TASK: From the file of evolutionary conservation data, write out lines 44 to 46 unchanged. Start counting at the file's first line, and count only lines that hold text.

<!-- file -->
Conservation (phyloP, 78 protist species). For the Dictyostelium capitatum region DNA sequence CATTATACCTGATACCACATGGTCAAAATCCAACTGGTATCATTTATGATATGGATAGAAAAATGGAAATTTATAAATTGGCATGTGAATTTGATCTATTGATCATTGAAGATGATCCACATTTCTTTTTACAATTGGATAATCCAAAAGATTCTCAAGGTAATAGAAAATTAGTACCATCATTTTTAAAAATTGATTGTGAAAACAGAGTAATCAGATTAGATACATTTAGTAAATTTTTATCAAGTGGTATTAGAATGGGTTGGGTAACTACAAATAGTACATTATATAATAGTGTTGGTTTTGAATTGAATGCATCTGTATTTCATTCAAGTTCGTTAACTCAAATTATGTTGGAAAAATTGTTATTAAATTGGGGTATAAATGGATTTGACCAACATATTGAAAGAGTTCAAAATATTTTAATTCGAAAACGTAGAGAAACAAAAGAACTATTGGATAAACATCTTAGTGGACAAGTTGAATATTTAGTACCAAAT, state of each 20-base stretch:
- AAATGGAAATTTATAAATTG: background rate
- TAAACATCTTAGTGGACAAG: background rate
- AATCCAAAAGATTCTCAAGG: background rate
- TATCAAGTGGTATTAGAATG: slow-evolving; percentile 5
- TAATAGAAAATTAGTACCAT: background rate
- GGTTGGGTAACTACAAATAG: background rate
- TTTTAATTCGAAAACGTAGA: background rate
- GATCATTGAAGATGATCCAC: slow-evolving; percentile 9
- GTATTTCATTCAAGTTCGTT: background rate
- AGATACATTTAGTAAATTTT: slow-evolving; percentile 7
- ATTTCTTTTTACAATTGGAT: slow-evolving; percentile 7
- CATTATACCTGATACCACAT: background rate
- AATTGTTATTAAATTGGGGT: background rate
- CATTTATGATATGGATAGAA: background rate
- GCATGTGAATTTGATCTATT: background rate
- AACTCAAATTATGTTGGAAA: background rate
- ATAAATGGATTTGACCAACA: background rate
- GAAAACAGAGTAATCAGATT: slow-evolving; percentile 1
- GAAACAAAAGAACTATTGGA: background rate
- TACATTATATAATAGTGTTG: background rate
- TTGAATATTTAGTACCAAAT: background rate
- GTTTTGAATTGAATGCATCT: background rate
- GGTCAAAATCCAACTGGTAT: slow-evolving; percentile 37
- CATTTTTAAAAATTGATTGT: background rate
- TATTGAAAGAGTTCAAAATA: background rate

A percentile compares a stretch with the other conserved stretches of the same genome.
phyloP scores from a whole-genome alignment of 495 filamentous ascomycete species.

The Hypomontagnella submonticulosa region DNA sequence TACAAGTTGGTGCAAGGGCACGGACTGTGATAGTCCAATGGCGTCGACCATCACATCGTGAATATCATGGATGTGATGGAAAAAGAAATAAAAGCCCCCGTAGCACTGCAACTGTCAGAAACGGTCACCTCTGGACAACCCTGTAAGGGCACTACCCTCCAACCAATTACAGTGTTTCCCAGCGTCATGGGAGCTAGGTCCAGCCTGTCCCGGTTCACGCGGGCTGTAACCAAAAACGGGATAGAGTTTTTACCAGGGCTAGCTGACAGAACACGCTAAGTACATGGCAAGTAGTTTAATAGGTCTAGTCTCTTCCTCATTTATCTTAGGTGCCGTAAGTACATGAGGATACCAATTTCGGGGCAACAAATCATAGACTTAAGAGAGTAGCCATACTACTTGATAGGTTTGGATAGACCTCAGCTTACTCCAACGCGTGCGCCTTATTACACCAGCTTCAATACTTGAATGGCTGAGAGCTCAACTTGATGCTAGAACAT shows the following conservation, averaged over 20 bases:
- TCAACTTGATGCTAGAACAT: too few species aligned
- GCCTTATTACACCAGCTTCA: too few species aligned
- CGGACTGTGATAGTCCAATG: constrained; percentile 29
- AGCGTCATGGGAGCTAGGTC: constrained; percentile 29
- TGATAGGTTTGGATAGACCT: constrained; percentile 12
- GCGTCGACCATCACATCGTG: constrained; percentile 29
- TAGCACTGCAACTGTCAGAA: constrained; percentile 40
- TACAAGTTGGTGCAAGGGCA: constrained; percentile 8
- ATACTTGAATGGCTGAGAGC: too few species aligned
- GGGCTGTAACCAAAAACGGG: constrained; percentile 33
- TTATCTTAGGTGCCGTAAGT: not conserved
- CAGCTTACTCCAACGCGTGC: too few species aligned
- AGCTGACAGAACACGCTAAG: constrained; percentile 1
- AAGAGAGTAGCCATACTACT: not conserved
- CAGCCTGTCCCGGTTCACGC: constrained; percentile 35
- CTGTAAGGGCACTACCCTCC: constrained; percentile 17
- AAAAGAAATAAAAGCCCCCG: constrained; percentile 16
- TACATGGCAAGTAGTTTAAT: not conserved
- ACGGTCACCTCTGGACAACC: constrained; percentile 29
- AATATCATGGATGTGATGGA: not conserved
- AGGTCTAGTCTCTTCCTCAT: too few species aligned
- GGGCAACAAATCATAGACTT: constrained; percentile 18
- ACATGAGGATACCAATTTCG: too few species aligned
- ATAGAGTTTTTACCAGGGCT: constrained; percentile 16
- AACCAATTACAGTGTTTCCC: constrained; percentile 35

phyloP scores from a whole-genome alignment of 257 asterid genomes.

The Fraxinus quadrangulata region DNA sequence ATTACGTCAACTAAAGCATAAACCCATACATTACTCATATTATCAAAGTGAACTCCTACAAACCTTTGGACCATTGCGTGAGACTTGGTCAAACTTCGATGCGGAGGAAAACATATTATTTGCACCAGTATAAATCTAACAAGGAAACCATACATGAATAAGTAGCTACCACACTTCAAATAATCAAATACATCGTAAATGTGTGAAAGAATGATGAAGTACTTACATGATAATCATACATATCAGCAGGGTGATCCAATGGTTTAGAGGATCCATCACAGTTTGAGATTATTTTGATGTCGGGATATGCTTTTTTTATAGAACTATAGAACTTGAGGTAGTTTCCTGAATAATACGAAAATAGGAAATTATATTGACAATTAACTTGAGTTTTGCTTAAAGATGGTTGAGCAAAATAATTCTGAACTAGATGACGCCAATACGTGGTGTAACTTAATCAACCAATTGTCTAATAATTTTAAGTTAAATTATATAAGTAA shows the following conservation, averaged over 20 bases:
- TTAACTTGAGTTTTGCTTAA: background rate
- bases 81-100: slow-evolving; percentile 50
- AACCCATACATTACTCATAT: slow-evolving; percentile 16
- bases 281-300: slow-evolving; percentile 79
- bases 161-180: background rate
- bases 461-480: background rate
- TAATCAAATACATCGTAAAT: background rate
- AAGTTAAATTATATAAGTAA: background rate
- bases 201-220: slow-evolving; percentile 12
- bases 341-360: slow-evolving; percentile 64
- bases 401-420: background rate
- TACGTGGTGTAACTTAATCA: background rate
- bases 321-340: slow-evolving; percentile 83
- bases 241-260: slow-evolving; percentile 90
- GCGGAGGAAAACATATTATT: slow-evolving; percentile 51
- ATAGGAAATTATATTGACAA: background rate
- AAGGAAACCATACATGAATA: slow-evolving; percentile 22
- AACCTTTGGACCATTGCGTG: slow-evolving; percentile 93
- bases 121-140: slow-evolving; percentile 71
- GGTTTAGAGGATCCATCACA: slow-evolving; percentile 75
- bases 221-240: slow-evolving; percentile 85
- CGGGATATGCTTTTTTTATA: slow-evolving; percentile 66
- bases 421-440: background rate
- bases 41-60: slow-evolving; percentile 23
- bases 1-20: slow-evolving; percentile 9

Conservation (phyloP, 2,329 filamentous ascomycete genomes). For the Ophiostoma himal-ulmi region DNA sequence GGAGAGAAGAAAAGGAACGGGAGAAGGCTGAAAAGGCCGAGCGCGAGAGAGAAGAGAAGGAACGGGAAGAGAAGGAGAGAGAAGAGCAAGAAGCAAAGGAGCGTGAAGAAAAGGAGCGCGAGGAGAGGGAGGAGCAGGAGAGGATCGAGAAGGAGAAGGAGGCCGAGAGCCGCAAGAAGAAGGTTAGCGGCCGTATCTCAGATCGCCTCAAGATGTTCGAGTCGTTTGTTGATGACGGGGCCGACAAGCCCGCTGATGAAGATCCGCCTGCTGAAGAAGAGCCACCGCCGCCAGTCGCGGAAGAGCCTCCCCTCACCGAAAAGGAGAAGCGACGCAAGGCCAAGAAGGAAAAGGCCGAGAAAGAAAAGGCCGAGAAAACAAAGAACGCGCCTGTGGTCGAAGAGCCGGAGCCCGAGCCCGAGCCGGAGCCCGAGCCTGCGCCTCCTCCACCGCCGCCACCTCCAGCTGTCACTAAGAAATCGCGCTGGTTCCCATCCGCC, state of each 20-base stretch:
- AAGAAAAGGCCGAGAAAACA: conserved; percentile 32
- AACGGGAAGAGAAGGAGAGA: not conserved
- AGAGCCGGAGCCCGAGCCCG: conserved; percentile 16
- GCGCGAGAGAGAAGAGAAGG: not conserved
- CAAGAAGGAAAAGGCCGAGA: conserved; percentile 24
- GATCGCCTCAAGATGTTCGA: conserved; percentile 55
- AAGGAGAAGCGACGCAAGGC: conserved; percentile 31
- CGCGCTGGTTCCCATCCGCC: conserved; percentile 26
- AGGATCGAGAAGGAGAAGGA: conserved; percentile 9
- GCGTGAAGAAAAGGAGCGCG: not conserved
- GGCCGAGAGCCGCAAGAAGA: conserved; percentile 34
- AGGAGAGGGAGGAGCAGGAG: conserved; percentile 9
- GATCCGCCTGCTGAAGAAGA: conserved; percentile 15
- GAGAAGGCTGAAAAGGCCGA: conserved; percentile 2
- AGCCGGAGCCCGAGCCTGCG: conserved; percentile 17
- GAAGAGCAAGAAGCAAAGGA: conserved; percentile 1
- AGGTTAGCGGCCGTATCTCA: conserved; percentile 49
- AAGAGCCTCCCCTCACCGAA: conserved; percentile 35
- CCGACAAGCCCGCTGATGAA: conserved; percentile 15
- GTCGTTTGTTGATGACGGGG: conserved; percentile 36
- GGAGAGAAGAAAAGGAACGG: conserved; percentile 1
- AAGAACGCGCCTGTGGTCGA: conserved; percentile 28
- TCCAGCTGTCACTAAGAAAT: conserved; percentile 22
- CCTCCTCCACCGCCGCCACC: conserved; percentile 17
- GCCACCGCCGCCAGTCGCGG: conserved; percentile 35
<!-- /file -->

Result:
- CAGCCTGTCCCGGTTCACGC: constrained; percentile 35
- CTGTAAGGGCACTACCCTCC: constrained; percentile 17
- AAAAGAAATAAAAGCCCCCG: constrained; percentile 16